Gonzo Chef

Keith Frohreich
Oct 4 · 4 min read
Photo by Michael Busch on Unsplash

Men — feeling persecuted, stressed, frustrated, insecure, ego-battered, unloved and unappreciated? And that was just yesterday? I know the place to vent your suppressed hostility, or let your inner child run wild: the kitchen. Where else can you chop, cleave, core, crush, dice, grate, grind, mash, mince, peel, pound, pulverize, shake, shred or whip? Or later, bake, barbecue, baste, boil, braise, broil, caramelize, flame, fry, roast, sauté, sear and toast? And it’s legal.

The Food Network trumpets Iron Chef, “Get ready for the seaweed and giant eels to start flying!” A surprise ingredient is introduced per episode, then a challenger and the Iron Chef face off in a “frenetic culinary battle.” Very Japanese. Very male. Past episodic ingredients: octopus and liver. Flying liver?

This calls for an American culinary icon to entice men out of their funk and into the kitchen arena. Announcing Gonzo Chef — because real men cook. The web site wordsmith.org defines gonzo as “having a bizarre, subjective, idiosyncratic style.” Sounds like good guy descriptors to me. There is even a web site: gonzochefs.ca.

First, we need a point man, a searing leader. Short-order cooks, dessert, pastry or sous-chefs need not apply. Sorry Gordon Ramsay, you’re good, but you’re no Gonzo Chef. Besides, Gonzo Chefs don’t berate. Serrate, yes.

Send out a casting call for the hulking, simple, certitude of a Dwayne Johnson, spiced and diced with the irreverence of comic columnist, Dave Barry — sort of like The Walking Tall sheriff, in an apron.

Second, stock some Gonzo Chef essentials: broom, Band-Aids, dustpan, mop, paper towels (cooking is messy), apron (unless you weren’t planning on wearing those clothes again in public), goggles (for chopping onions), manual can opener (electric is for wimps), and timer (trust me on this one). If you favor grill marks and don’t have a grill, a blowtorch is optional.

Third, tools. Check out mealtime.com for the cutlery equivalent to Craftsman Tools. While there, select from stuff like shrimp deveiner, meat tenderizing mallet, garlic press, lobster and crab cracker, meat slicers and George Foreman Grills. For cheese aficionados, a cleaver for cheddar, hatchet for aged Gouda, and chainsaw for Parmigiano-Reggiano Parmesan. Makes me quiver just thinking about them.

Fourth, you’ll need a cookbook. My favorite is Mark Bittman’s How to Cook Everything. Prefer something spicier? Check out Wild Women in the Kitchen, 101 Rambunctious Recipes and 99 Tasty Tales, or the Eat Dangerously cookbook, a guy’s unflinching devotion to the use of heavy cream, butter, rendered fat, salt, sugar, whole milk and The Heart Surgeon Full Employment Act.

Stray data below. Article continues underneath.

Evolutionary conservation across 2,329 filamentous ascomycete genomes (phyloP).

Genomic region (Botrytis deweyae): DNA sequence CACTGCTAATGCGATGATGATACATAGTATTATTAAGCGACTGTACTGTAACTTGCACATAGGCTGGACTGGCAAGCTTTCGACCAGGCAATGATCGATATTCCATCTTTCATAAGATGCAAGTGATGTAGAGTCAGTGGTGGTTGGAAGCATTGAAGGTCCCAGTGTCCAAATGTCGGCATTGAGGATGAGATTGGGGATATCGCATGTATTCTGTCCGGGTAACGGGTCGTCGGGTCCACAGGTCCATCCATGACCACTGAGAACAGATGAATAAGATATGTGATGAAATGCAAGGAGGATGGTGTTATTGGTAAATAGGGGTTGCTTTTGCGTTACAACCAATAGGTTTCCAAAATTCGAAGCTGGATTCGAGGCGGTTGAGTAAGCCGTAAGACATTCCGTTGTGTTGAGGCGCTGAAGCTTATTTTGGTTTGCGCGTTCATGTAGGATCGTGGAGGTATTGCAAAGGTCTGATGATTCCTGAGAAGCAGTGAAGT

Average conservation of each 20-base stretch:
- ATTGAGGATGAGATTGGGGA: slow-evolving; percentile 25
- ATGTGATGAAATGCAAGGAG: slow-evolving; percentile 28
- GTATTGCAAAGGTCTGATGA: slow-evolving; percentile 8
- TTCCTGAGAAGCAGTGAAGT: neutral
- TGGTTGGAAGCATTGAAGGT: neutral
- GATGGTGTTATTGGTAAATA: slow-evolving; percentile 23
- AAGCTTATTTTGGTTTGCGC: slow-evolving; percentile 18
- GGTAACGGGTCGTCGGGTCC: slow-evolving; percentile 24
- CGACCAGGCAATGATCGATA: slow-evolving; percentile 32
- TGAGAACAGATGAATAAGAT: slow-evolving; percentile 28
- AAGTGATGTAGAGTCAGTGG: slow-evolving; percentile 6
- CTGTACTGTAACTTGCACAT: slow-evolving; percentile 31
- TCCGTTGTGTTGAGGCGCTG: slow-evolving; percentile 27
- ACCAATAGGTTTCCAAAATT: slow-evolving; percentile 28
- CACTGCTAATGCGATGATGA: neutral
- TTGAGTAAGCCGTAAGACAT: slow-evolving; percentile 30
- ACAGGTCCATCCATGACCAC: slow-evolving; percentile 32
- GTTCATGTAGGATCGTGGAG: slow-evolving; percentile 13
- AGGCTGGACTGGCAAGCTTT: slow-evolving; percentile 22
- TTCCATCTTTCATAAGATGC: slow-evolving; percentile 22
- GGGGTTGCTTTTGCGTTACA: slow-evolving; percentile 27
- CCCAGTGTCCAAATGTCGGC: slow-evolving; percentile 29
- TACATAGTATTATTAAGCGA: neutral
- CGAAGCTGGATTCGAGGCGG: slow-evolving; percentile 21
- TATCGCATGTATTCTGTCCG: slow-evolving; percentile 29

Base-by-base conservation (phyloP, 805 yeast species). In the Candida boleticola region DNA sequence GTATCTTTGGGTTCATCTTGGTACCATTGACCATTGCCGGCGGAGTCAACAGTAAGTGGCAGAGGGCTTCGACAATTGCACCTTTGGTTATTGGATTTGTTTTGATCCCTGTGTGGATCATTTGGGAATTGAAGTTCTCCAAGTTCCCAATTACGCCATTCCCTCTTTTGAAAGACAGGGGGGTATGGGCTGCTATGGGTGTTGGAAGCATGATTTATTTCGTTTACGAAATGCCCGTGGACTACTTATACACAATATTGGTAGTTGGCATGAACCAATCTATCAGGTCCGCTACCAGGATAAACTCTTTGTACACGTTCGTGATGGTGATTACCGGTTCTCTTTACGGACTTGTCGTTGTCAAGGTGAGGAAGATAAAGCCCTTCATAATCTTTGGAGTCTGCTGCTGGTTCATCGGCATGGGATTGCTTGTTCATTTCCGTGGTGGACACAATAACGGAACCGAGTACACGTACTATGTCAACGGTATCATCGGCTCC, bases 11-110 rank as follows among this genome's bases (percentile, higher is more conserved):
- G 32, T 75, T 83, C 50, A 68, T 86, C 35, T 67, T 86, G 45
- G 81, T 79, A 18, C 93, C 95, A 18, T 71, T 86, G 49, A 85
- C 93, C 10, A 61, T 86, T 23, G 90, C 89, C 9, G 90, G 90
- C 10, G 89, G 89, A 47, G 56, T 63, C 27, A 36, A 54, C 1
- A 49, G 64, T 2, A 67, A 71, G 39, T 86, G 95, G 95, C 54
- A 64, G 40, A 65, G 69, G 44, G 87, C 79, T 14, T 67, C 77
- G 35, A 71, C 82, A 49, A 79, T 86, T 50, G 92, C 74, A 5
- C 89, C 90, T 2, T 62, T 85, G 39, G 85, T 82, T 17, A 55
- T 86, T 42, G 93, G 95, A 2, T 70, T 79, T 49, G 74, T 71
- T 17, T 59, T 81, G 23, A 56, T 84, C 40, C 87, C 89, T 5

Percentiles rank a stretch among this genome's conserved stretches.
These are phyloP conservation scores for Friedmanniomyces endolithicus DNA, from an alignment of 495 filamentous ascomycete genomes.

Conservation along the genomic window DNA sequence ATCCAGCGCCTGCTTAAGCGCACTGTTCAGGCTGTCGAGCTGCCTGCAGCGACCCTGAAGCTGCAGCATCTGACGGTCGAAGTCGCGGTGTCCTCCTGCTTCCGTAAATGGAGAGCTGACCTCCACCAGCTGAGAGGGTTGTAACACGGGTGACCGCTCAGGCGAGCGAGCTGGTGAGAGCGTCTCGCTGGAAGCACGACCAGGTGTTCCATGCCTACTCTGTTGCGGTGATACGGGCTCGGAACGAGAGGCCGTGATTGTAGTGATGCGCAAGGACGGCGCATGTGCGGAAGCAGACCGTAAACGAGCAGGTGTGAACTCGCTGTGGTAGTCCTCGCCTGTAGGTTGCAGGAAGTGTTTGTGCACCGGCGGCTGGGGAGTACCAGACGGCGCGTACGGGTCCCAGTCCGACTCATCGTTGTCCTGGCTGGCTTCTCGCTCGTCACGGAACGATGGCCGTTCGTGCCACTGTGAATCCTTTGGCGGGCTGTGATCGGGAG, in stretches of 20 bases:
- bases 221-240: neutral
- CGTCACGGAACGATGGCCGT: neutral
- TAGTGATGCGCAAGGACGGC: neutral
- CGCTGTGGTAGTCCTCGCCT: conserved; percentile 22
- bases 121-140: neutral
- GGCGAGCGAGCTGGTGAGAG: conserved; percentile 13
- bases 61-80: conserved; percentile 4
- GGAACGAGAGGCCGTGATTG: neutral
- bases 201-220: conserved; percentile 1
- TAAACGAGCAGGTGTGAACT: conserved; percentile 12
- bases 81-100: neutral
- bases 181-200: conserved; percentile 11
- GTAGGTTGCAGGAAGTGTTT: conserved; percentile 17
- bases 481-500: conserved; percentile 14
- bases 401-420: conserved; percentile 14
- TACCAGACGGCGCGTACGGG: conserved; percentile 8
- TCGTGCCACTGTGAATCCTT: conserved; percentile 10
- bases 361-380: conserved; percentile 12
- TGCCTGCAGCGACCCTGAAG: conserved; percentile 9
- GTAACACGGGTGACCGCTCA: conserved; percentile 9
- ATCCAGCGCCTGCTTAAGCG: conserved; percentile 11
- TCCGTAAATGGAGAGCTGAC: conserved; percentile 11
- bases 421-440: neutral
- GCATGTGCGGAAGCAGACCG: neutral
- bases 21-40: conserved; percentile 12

One caveat with cookbooks: any dish with more than ten ingredients and ten steps, and the eyes glaze over. How to Cook Everything lists hundreds of 30-minutes-or-less recipes — my kind of cookbook.

Some cookbooks flaunt beautiful plates sculpted by food stylists and expensively photographed. Don’t bother. Gonzo Chef could care less about a “nice presentation” compliment. Besides, in a few minutes, that carefully crafted nice presentation will be traversing a very unattractive intestinal tract.

Certain terms will never be found in Gonzo Chef’s cookbook: diet-anything, lite, fat free, low calorie, decaf, skim milk, sugar free, sorbet, artificial, food dye or reconstituted. Gonzo Chef never serves apricots, Brussels sprouts, beets, couscous, hummus, lima beans, prunes, tofu, turnips and white zinfandel.

Finally, some clarifying cooking definitions are in order. Demi-glaze is not what they used to make Demi Moore look angelic in Ghost. (Demi is perfectly presentable without glaze.) Endive is not the final Olympic diving event. Cheesecloth is not a loincloth. Chickpeas are not chicken droppings. Julienne is not a girl’s name. To be clear, clarified butter is not easily explained. Pearl onions are tasty but have little value. Puff pastry is not rapper Puff Daddy’s favorite breakfast. French Press is not a wimpy reporter. Passion fruit is not an aphrodisiac. Skate is not how you made it through school. Stock is not that funny money bartered on Wall Street. Tongs — calm down, I said tongs, not thongs. Tart is not a female version of a tort. Grouse is not a complaint. Simmer is what you should do after the dinner’s ruined — then order pizza.

Complete these steps and you’re good to go. In your new life, you too may become an accomplished lemon zester or receive compliments like “nice dicing”. And when asked, “How was your Thanksgiving?” Your retort is, “It was best turkey I ever prepared.” The best ego-inflator of all: “May I have that recipe?”

Coming soon to the Food Network: Iron Chef versus Gonzo Chef. Bet your yen on Gonzo Chef.

Check out my web site: Keith Frohreich

Keith Frohreich

Written by

Writer of books, columns and blogs; historical fiction, humor, satire, social commentary. Cook (the good, bad and oops). Disaster relief volunteer. Traveler.

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